In another more preferred embodiment the subsequent coating contains a vinyl alcohol (co)polymer and a polysaccharide such as e.g. a gum (Arabic gum or xanthan gum) or a cellulose ether.
 In an embodiment the particle (core) of the invention may comprise further functional additives that can be chosen from the group of scale-inhibiting additives, structurants, (co)builders, chelating agents, and pH buffers.
 Preferably, if a further additive is present in the core, the core will contain a (co)builder as a further additive. In a more preferred embodiment of the present invention, the core is structured with a suitable structurant. Accordingly, the particles of the invention optionally may comprise structurants which improve the physical strength of the particle.
 The (co)builder can include several salts and/or inorganic additives which contribute to the strength of the resulting particles and which also function as sequestration materials or as builders. The building salts found to be functional as a structurant for the chelating agents are citrate, carbonate, silicate, and sulfate salts. Preferably, the sodium salts of materials are used. Of these salts, sodium carbonate, sodium citrate, and sodium silicate are preferred due to their functionality (e.g. as a scale-inhibiting additive). Alternatively, inorganic (nano-) particles such as silica can be used.
 In another embodiment the coating layer(s) may comprise further functional additives that can be chosen from the group of scale-inhibiting additives, structurants, (co)builders, and pH buffers.
 Examples of functional additives are salts like citrate, silicate or carbonate salt, such as the alkali metal salt of any of these, that besides their above-indicated functionality have a pH buffering effect as well, or scale inhibiting polymers. Scale-inhibiting polymers can have a variety of chemical forms and are specifically selected from synthetic, natural, and hybrid scale-inhibiting polymers, preferably acrylate-based polymers. The synthetic polymer includes selected levels of carboxylation, sulfonation, phosphorylation, and hydrophobicity to give good film forming and humidity resistance as well as good co-building and crystal growth inhibition properties. The natural polymers are likewise prepared with a combination of molecular weight modification, carboxylation, sulfonation, phosphorylation, and hydrophobic properties to give good co-building and crystal growth inhibition properties. The hybrid polymers combine natural and synthetic monomers and polymers to give good co-building and crystal growth inhibition properties.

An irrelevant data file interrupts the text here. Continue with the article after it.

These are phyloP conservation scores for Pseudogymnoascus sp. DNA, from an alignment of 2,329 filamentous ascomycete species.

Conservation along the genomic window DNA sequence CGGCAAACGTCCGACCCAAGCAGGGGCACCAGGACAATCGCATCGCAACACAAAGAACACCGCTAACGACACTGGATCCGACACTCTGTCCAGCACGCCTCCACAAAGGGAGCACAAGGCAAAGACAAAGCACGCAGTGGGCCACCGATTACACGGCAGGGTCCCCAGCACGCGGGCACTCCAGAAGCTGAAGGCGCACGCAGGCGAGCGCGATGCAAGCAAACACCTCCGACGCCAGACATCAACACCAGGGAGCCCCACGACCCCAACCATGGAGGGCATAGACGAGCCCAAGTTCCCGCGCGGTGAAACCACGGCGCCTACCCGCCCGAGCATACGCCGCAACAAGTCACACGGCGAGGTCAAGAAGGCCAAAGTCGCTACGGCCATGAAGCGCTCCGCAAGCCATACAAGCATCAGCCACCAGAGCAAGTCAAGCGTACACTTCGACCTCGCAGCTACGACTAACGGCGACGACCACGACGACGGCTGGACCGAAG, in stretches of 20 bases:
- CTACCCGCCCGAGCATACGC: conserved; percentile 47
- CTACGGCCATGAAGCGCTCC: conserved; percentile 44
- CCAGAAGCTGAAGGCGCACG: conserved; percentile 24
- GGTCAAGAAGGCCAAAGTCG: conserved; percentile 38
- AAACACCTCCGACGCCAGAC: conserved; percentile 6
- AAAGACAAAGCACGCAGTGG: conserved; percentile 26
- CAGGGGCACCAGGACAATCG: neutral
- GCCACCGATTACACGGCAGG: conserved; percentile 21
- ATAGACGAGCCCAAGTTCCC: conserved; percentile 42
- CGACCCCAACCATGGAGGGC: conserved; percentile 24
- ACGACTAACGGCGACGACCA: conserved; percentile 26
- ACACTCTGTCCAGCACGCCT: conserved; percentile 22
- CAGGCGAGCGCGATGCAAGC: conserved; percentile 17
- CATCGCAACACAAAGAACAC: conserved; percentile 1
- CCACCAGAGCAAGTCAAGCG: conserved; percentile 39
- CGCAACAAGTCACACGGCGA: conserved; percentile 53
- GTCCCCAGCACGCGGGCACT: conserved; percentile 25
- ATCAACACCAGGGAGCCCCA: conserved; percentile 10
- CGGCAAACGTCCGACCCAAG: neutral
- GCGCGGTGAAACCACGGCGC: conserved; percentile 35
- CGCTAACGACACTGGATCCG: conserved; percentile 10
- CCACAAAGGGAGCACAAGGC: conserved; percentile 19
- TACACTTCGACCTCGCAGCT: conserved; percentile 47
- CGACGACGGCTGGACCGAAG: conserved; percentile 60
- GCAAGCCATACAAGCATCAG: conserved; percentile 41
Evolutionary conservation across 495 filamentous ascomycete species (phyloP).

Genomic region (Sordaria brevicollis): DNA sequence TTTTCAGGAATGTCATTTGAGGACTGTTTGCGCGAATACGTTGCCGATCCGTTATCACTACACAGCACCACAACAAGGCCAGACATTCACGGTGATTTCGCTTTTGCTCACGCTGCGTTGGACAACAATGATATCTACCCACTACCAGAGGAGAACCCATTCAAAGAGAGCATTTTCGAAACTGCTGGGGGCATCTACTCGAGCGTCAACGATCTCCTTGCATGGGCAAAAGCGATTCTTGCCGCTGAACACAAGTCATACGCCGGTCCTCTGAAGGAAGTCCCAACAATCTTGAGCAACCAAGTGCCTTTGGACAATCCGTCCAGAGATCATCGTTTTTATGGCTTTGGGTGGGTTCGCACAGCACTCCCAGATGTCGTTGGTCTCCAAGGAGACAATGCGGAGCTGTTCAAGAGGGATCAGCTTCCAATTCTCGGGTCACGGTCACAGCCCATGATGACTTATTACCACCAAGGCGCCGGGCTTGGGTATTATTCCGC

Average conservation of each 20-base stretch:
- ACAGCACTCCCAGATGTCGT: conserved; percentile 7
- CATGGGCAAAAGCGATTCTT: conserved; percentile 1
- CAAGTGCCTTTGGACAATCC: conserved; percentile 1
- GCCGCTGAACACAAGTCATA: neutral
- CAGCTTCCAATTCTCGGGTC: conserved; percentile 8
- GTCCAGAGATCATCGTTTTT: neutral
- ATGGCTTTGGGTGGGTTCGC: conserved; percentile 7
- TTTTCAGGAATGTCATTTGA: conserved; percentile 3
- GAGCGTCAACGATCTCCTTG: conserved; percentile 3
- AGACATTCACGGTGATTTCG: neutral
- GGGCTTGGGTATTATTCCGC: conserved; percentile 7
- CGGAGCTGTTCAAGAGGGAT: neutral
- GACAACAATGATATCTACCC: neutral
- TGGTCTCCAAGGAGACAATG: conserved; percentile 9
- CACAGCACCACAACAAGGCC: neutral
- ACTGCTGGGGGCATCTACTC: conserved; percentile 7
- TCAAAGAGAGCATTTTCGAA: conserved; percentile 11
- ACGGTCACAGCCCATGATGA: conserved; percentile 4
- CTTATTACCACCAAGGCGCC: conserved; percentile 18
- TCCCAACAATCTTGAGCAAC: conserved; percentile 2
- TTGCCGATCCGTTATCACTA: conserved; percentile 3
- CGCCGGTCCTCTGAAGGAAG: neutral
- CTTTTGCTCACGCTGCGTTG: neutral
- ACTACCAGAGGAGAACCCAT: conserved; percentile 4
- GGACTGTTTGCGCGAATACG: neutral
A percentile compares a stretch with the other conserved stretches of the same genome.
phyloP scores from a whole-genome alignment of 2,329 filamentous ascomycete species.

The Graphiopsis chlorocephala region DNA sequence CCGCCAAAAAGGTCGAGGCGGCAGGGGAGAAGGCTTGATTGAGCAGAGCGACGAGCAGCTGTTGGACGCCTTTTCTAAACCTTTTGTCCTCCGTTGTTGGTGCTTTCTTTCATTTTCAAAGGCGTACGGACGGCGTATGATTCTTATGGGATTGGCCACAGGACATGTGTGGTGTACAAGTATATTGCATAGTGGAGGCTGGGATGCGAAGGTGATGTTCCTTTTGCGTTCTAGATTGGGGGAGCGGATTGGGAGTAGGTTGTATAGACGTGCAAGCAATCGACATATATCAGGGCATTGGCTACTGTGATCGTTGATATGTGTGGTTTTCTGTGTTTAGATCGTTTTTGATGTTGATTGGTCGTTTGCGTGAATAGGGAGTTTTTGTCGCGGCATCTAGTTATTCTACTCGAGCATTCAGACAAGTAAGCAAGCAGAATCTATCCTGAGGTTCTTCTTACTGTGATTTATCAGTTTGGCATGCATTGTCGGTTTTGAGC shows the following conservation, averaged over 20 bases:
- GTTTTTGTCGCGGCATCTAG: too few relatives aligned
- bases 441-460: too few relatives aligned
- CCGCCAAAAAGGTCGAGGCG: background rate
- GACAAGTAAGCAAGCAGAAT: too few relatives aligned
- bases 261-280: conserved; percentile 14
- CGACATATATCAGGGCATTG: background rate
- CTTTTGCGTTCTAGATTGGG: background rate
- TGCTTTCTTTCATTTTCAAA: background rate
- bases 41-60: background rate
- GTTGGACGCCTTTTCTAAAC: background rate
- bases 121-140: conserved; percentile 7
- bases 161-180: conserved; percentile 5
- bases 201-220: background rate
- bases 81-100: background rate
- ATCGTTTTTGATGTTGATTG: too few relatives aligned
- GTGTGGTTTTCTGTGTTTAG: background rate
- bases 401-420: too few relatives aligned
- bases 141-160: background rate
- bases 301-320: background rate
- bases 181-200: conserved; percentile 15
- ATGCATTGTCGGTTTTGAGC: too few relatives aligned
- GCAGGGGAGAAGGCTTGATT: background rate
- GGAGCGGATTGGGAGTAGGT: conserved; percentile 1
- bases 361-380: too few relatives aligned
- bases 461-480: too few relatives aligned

The advantage of using scale-inhibiting polymers and/or salts as a further additive is that these materials can be or are already used as co-builder or pH buffer in most of the detergent formulations and will therefore have a beneficial effect during the wash. Therefore, the current invention gives a superior product which provides other benefits such as co-building or crystal growth inhibition. Also, such particles of the present invention have excellent flow properties.
 The (structured) particles have many useful functions and can be employed in many different areas, frequently connected with applications in which the chelating agent contents of the particle have to be released into the surrounding environment under controlled conditions.
 The amount of GLDA in the coated particle in one embodiment is at least 30 wt %, more preferably at least 50 wt %, even more preferably at least 60 wt %, most preferably at least 90 wt %, and up to 95 wt % on the basis of the total weight of the particle.